Not only have petrol prices been on the up, but electricity bills went up by 8% from last year, while utility bills increased by 3.5% between November and December alone, according to Bankserv.
Borrowing now more expensive
The Reserve Bank has also tightened monetary policy for those financing debt. Last Wednesday's announcement by Reserve Bank governor Gill Marcus followed other emerging markets into increasing the repo rate by 50 basis points to 5.5%, increasing the prime lending rate to 9% from 8.5%.
Marcus cited the weak rand and inflationary risks as the main reasons behind the decision. "The risks to the inflation forecast are seen to be significantly on the upside," she said.
"Large adjustments to the exchange rate will inevitably impact on inflation, even in conditions of relatively low pass-through such as we have been experiencing."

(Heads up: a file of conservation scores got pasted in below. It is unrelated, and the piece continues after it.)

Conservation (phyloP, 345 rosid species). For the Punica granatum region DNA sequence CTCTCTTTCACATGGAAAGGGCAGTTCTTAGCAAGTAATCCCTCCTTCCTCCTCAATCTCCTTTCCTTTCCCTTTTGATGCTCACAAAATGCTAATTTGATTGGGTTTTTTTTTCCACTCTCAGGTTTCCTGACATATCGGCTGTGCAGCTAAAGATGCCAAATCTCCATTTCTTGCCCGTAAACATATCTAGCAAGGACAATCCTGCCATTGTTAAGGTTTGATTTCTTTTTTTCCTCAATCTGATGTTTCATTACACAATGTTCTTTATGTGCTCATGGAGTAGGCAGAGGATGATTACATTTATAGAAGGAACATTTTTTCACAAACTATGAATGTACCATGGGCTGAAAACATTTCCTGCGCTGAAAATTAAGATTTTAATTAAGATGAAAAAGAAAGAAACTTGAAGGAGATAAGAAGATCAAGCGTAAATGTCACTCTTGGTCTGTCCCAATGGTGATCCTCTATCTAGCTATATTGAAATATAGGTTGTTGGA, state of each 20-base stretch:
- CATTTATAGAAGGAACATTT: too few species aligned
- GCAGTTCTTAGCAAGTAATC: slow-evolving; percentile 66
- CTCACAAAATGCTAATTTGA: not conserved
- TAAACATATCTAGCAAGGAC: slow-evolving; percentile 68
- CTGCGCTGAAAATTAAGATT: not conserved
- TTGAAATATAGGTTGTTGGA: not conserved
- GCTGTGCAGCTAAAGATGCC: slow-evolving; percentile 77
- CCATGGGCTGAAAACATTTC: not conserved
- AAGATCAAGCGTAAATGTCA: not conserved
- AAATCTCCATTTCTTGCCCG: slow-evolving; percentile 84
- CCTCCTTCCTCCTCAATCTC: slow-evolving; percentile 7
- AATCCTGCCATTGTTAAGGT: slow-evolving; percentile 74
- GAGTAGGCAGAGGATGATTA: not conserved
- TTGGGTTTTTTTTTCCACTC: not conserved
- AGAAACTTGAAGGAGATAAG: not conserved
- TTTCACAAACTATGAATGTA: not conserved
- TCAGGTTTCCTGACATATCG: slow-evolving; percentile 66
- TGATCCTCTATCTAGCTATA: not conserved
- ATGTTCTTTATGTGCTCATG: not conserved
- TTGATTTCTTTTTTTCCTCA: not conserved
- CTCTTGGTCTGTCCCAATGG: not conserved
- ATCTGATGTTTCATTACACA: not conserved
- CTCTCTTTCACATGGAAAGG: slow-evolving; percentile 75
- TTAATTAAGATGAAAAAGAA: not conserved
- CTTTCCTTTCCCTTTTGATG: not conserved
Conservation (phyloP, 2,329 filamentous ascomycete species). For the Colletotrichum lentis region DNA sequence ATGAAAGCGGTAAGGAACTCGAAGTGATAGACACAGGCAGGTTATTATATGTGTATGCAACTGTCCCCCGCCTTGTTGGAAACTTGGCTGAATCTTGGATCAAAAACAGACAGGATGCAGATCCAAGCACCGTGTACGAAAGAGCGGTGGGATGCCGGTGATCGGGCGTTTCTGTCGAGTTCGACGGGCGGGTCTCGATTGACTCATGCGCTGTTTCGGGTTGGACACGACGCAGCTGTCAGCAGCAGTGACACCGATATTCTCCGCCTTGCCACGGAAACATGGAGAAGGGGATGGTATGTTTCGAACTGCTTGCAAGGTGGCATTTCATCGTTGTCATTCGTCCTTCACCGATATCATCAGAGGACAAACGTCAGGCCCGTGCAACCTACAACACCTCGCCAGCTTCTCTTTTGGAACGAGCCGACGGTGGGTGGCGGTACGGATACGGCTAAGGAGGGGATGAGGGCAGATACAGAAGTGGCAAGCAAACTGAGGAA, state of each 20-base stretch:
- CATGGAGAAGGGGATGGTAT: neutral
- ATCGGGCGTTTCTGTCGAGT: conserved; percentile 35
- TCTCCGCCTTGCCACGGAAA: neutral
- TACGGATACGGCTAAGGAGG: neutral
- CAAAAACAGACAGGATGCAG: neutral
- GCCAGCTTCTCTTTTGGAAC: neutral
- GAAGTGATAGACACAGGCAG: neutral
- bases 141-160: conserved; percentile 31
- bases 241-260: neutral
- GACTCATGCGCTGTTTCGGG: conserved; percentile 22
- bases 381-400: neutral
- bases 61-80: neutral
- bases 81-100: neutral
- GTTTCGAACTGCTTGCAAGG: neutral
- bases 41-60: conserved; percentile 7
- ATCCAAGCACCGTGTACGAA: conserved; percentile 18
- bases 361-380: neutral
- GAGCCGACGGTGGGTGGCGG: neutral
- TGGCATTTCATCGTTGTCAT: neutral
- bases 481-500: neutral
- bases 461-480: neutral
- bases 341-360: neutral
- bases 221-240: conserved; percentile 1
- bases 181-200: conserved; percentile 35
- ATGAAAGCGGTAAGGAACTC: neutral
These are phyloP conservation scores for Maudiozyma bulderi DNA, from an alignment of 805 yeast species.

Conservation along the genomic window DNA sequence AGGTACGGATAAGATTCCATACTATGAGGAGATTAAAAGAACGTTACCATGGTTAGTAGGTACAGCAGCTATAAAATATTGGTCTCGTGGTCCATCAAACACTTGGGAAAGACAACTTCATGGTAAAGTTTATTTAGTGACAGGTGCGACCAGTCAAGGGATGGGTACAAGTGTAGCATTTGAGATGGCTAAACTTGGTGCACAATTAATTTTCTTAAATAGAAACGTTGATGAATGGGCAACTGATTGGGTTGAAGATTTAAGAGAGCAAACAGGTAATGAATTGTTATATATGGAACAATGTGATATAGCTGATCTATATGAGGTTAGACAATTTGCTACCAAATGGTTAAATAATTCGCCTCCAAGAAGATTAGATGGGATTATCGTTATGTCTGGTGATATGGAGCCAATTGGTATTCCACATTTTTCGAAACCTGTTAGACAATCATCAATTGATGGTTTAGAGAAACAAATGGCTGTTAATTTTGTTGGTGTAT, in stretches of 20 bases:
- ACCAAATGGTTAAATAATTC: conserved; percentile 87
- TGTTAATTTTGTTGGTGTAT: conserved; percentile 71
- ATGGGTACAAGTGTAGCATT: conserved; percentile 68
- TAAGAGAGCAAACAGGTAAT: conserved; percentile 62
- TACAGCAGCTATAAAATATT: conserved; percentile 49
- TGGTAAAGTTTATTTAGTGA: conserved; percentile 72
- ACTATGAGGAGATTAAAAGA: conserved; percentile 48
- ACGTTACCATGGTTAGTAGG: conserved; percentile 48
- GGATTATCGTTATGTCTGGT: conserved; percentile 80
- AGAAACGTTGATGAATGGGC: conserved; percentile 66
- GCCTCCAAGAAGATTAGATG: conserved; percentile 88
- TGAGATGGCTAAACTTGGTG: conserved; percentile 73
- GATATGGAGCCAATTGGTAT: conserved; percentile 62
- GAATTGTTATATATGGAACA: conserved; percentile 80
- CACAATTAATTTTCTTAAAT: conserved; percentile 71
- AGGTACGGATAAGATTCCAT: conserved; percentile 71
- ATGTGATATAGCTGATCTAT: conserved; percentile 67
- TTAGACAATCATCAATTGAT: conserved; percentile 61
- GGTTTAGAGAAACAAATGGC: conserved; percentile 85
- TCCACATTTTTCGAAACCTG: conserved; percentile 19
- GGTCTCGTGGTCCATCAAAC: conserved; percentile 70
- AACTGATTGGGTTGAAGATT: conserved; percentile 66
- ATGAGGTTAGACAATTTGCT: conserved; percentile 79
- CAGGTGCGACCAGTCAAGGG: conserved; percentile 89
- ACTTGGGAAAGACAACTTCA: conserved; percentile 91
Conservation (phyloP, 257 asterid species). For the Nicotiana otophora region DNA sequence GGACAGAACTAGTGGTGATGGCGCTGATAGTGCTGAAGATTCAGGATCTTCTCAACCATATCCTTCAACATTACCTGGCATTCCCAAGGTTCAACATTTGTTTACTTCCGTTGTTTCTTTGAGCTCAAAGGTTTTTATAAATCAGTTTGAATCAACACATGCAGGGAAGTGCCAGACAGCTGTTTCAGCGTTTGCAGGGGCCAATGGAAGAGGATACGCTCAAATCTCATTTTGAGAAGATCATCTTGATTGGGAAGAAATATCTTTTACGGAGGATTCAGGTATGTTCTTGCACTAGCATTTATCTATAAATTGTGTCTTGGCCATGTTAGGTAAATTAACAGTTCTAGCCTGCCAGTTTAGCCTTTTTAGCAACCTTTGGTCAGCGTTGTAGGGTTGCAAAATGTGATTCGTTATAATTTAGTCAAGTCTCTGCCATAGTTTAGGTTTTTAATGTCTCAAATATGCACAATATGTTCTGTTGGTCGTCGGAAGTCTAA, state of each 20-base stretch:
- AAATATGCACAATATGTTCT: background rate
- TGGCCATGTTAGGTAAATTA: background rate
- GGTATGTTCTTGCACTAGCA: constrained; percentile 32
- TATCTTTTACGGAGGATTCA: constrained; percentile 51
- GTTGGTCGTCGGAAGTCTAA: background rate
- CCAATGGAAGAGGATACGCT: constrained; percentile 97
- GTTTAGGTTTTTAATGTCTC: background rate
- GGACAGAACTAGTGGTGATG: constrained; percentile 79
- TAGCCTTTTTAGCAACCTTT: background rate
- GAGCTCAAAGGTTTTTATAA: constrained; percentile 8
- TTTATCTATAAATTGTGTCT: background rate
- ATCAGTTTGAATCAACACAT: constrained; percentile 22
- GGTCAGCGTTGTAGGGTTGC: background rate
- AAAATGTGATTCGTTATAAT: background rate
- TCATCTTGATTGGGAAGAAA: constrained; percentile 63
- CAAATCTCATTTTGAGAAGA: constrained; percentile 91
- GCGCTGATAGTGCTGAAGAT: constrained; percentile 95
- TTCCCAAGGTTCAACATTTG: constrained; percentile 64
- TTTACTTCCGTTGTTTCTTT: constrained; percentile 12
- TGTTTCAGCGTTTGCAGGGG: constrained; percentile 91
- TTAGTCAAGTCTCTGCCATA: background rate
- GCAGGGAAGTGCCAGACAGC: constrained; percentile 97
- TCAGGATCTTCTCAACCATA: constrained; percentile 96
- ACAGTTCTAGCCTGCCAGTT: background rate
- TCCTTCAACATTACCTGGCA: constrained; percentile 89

A 50 basis-point hike will have a muted effect on the cost of servicing debt. According to Jacques du Toit, a property analyst for Absa bank, the monthly payment on a R500 000 home will only increase by about R200.
But the increase will have a real psychological impact on consumers. "It will tell the consumer that the trend forwards is gradually upwards," said du Toit, making investors more cautious and first-time buyers more likely to hold off.
Light at the end of the tunnel
So when will consumers see some respite from this seemingly endless barrage of bad news? According to Glynos, next year should herald some relief, at least in the petrol price.
"We're in a difficult high-end cycle, but it doesn't stay that way forever," he said. "You'll feel some reprieve in the 2015 time frame."
Glynos said: "Weaker consumption growth is not an entirely bad thing – South Africa has a problem saving and enjoys spending more than it earns. [Monetary policy] tightening renders long-term growth and keeps excesses in check."
Schussler is not as definitive. "The rand has been so volatile that it's not the time to make too much of a bold forecast, but when the rand strengthens and stabilises, that's when the petrol price will too," he said. "And who can predict that? Perhaps the Easter Bunny or Father Christmas."